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Who ignores the principle of scarcity?

May 28, 2015
posted by

Sandy Ikeda Foundation for Economic Education
by Sandy Ikeda  

"For economists who study human action in the real world, one of the principles we cannot ignore is that scarcity exists -- to get more of one valuable thing, you will have to give up some of another valuable thing. In fact, you could say that not understanding the nature and significance of scarcity is the hallmark of someone who isn't an economist, or is a very bad one." (05/28/15)

http://fee.org/freeman/detail/who-ignores-the-principle-of-scarcity  

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How government inaction ended the depression of 1921

May 21, 2015
posted by

Lew Rockwell Ludwig von Mises Institute
by Llewellyn H Rockwell Jr.  

"The Austrians have very good theoretical reasons for opposing government stimulus programs, but those reasons are liable to remain unknown to the average person, who seldom studies economics and who even more seldom gives non-establishment opinion a fair hearing. That's why it helps to be able to point to historical examples, which are more readily accessible to the non-specialist than is economic theory. If we can point to an economy correcting itself, this alone overturns the claim that government intervention is indispensable." (05/20/15)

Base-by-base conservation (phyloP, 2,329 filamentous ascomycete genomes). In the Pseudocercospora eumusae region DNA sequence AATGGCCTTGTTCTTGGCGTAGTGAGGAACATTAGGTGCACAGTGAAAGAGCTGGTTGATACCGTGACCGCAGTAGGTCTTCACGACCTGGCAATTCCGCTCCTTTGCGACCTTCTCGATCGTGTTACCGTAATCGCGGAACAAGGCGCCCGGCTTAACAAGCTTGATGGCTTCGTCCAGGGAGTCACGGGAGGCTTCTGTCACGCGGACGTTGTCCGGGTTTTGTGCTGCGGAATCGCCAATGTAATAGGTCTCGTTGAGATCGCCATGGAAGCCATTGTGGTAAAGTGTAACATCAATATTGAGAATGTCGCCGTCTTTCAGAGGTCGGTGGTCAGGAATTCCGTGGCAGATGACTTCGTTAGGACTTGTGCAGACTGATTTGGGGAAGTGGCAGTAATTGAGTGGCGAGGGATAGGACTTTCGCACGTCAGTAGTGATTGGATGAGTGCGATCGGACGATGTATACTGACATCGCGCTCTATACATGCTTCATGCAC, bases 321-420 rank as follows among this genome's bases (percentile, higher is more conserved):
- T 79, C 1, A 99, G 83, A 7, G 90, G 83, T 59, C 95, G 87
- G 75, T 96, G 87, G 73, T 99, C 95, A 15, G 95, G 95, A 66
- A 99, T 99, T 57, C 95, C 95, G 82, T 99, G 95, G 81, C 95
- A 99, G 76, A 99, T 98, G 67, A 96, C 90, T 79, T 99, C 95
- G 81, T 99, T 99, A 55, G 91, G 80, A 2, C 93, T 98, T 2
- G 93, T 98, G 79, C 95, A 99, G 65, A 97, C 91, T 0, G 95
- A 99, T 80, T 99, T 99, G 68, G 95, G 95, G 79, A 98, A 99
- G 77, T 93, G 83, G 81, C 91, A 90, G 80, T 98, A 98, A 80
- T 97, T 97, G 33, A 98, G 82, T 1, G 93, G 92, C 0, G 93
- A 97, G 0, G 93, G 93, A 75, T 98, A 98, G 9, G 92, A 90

http://tinyurl.com/mrzafku  

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Undue aggregation isn’t just for economists

May 19, 2015
posted by

Ludwig von Mises Institute Ludwig von Mises Institute
by Michel Accad  

"The economics profession today continues to face mounting criticism for its failure to predict and explain economic crises. According to Austrian school critics of the neo-Keynesian synthesis, this failure is in large part due to a foolish determination to bring into economics the mathematical precision of the physical sciences." (05/18/15)

http://tinyurl.com/n8fdmn6  

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Wealth gap rhetoric in the face of reality

May 11, 2015
posted by

James A Dorn Cato Institute
by James A Dorn  

"French economist Thomas Piketty's best-seller 'Capital in the Twenty-First Century' has given widespread attention to the rising gap between the world's rich and poor, and to populist calls for government action that lead to more equal distributions of income and wealth. That rhetoric, however, overlooks the reality that any major state role in leveling income-wealth differences risks eroding economic freedom, which is the true engine of economic progress for all people." (05/11/15)

http://tinyurl.com/mxhnuyh  

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The many failures of the CPI

April 30, 2015
posted by

Mark Thornton Ludwig von Mises Institute